David Farber


On his book Crack: Rock Cocaine, Street Capitalism, and the Decade of Greed

Cover Interview of November 06, 2019

A close-up

While Crack is, as books go, on the slim side, it covers a lot of ground. While I hope the chapters on the history of cocaine, the lure of crack, and the crackdown on crack cocaine will captivate readers, I think many will be most fascinated by the chapters in the book that explore the crack trade as a business. To explain how crack distribution worked, I touch on a lot of different places and people, but I concentrate on the history of the crack industry in two cities: New York and Chicago.

Of New York, I tell the story of the “Supreme Team,” which operated in Queens. Led by Kenneth “Supreme” McGriff, this crack crew became notorious for its economic success and for the violence the crew used to protect and expand its business. The Supreme Team became the stuff of Hip Hop myth and legend. In real life, as readers will learn, things went less well for most of the Team’s leadership, many of whom, decades after their criminal organization was taken down, are still imprisoned.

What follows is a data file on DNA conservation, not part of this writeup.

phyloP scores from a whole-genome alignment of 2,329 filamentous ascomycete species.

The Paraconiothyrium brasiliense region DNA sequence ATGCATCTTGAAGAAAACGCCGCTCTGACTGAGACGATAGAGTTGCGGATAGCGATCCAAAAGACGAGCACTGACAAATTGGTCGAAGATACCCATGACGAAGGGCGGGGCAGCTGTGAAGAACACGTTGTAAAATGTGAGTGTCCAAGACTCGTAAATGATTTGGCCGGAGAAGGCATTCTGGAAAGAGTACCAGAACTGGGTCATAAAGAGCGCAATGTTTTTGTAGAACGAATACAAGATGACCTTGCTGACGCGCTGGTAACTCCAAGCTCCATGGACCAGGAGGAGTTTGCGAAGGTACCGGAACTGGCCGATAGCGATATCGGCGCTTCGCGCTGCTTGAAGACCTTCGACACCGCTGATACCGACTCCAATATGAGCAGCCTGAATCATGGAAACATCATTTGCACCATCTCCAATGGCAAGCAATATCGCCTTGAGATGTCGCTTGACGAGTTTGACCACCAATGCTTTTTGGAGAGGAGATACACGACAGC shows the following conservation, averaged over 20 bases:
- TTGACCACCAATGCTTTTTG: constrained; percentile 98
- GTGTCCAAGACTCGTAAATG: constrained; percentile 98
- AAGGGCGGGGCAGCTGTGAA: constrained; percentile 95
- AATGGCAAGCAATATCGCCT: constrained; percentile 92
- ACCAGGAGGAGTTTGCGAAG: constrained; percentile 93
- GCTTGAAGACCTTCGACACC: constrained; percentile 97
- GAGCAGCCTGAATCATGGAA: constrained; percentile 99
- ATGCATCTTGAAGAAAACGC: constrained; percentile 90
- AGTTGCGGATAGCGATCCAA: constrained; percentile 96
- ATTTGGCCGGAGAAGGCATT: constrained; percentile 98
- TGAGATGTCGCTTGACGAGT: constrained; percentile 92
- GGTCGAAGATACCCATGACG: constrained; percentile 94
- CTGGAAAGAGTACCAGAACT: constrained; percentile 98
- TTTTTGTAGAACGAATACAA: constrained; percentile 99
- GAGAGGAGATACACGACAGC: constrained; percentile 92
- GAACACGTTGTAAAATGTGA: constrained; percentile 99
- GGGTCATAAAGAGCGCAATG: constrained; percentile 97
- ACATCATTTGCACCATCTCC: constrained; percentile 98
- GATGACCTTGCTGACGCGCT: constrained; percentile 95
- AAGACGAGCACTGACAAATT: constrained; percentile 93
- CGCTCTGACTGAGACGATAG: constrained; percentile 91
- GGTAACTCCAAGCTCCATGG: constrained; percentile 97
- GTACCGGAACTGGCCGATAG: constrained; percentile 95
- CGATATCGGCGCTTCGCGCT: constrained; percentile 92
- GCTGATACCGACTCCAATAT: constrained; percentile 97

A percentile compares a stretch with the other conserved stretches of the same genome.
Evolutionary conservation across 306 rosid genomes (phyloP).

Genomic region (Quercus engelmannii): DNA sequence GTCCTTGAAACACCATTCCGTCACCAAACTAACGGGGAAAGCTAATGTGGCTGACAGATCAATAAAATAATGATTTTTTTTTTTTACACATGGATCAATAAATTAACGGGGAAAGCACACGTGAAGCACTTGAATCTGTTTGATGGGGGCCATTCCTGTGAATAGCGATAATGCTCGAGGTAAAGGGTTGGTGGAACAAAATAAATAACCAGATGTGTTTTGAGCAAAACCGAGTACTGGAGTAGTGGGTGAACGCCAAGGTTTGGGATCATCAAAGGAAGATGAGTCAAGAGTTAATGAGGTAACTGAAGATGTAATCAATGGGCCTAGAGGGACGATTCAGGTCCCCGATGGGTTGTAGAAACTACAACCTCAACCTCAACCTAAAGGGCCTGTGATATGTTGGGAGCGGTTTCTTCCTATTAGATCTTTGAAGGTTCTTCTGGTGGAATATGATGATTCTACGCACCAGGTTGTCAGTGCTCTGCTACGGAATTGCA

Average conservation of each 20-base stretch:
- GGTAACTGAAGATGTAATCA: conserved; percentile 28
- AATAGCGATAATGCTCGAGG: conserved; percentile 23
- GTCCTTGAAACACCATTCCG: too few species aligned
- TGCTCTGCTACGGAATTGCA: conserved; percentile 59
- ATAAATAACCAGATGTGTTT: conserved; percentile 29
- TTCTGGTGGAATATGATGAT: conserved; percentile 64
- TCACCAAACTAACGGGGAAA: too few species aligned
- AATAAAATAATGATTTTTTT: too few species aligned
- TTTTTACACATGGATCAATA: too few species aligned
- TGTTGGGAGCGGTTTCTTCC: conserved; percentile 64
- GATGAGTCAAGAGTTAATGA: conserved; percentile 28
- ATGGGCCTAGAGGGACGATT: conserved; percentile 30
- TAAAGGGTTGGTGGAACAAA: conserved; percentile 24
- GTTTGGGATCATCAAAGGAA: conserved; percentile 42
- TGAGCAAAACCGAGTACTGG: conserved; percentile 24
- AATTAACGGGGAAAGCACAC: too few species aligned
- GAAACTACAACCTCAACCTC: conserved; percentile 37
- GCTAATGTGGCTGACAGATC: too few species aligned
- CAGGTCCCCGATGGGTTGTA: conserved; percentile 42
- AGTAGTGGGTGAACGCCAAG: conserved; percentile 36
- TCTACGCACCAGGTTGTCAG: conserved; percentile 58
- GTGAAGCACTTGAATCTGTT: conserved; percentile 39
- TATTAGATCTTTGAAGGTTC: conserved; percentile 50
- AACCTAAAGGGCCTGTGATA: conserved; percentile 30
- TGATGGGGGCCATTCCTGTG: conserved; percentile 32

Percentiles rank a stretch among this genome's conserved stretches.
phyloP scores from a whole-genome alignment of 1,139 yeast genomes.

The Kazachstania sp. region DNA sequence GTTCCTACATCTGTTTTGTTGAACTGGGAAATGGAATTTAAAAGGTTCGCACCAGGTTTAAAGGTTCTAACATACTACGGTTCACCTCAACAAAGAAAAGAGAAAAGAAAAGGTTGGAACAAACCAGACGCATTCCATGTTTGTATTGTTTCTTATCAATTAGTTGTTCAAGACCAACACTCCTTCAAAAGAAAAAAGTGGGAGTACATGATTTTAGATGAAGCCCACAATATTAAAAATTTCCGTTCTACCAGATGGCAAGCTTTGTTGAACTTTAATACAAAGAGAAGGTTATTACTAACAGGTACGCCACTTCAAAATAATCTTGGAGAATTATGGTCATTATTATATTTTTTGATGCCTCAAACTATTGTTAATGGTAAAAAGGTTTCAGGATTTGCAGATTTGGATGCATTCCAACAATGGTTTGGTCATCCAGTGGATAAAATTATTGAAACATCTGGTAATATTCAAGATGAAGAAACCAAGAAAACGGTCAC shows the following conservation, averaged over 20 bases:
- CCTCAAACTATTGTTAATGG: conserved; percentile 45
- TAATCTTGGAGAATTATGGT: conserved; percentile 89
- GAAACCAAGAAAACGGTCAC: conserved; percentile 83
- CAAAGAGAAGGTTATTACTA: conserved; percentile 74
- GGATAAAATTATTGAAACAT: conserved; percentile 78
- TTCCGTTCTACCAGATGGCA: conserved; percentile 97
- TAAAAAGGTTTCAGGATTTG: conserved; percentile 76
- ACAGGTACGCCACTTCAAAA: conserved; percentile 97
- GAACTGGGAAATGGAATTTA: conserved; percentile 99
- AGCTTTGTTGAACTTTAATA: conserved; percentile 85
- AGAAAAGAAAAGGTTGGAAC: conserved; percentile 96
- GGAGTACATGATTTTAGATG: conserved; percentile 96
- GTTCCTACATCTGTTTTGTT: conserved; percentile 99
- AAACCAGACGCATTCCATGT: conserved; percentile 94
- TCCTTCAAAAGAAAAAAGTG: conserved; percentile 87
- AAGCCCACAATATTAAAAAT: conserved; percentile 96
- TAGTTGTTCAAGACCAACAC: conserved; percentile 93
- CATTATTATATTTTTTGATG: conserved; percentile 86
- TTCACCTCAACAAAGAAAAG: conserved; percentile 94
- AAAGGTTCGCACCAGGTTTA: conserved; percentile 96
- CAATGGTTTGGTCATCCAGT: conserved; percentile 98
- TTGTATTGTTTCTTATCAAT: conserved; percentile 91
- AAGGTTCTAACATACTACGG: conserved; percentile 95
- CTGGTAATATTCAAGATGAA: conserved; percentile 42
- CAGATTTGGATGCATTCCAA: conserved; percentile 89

Chicago’s crack distributors emerged out of the city’s well-organized and powerful street gang culture. At the top of the crack pyramid in Chicago stood the Gangster Disciples (GDs), led from prison by the irrepressible Larry Hoover (the man Kanye West asked President Trump to pardon in 2018). The GDs controlled many of the massive public housing projects in Chicago and at one point had tens of thousands of gangsters selling crack cocaine in a highly organized and disciplined network. Along with their main rivals, The P. Stone Nation, the GDs had the city locked up tight. The story of crack distribution in Chicago in the 1980s and 1990s is an alternative history of life in America as it is usually told. It was a difficult history to research, and I think it is the part of the book that will hit readers the hardest.